That was the last official sighting before Hogs was taken into custody Monday afternoon in Memphis.

The investigation is ongoing and a motive for the kidnapping was not immediately known. Polk County Sheriff Grady Judd of Florida previously said Hogs suffers from depression and bipolar disorder.

Witness speaks after spotting Hogs at Antioch gas station

News 2’s Brett Martin spoke with Tashaun Jones later Monday. He was behind Hogs and Rebecca at the Antioch Daily’s where they were spotted around 2:30 a.m.

Jones said he didn’t recognize the duo until after the AMBER Alert was issued later in the day. He said he’s grateful Rebecca is safe, but he wishes he could’ve done more to end the manhunt sooner.

“When we got into the store, he went directly to the bathroom holding her hand the whole time,” Jones told News 2.

The store clerk also said Hogs bought sandwiches before leaving.

“It was definitely not normal when I seen a little girl at this time of the morning. You know, why is she not in bed?” Jones questioned of the sighting.

He said he’s thankful he went with his gut feeling when something felt off, and he called police when he saw the news hours later.

Jones still says he wish he knew sooner.

“If there was an AMBER Alert, I would’ve stuck around or followed the car. I didn’t see anything,” he told News 2.

The AMBER Alert in Tennessee

The TBI was asked by the Florida Department of Law Enforcement to issue an alert on Sunday. After a sighting in East Tennessee, a regional AMBER Alert was issued early Monday morning before the TBI stretched it statewide after the sighting in Nashville was reported before 9:30 a.m.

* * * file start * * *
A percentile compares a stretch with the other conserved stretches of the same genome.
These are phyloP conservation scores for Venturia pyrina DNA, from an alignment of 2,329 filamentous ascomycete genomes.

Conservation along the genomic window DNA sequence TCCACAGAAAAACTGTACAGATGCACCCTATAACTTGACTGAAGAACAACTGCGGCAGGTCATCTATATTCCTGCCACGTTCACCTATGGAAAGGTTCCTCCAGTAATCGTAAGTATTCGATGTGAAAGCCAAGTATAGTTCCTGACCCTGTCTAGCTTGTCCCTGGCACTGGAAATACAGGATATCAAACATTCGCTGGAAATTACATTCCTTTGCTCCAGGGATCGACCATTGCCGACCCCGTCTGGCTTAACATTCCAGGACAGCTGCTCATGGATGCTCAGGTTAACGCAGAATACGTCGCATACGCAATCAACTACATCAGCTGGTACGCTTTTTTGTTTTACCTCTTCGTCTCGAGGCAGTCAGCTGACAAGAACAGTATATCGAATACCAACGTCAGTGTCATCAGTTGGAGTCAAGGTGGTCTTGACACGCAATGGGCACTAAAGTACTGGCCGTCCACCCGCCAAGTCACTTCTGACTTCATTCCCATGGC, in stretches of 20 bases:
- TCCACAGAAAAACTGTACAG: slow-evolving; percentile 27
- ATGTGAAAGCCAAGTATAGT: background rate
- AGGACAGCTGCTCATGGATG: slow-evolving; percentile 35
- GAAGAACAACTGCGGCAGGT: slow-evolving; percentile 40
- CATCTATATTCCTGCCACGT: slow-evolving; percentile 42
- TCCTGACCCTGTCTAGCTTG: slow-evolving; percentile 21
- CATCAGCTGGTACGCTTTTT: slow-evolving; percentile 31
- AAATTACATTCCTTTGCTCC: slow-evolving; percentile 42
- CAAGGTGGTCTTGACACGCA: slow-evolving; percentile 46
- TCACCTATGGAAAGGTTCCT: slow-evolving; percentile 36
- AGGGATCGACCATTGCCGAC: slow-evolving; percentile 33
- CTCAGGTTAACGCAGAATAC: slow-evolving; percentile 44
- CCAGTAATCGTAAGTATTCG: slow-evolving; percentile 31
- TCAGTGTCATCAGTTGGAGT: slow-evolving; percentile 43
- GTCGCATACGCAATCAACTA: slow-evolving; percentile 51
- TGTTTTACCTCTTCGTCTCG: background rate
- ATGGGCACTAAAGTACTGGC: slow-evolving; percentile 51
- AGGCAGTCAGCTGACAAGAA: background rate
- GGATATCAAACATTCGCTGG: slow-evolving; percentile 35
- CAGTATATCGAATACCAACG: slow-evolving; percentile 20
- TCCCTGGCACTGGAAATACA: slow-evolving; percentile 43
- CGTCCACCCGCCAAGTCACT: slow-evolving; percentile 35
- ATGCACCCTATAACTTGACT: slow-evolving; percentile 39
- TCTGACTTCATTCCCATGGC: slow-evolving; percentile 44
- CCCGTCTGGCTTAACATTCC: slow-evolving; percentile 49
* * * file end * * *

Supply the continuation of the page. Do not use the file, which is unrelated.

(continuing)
Since the TBI felt there was no specific information the child was in Tennessee at the time, they did not able to issue an alert right way. However, the bureau did issue a Be-On-The-Lookout notice for law enforcement.

We are confident we have done everything possible – within the bounds of our established policies and practices – to assist authorities in Florida, given the information available to us throughout this event. We remain in constant contact with the Florida Department of Law Enforcement and stand prepared to assist in any way as this ongoing search effort continues,” said the TBI in a statement Monday.

Didn’t receive the AMBER Alert? Click here to sign up. 

News 2 learned the U.S. Department of Justice has guidelines on when to issue an AMBER Alert. Here are the 5 criteria that apply across the country:

  • There is reasonable belief by law enforcement that an abduction has occurred.
  • The law enforcement agency believes that the child is in imminent danger of serious bodily injury or death.
  • There is enough descriptive information about the victim and the abduction for law enforcement to issue an AMBER Alert to assist in the recovery of the child.
  • The abduction is of a child aged 17 years or younger.
  • The child’s name and other critical data elements, including the Child Abduction flag, have been entered into the National Crime Information Center (NCIC) system.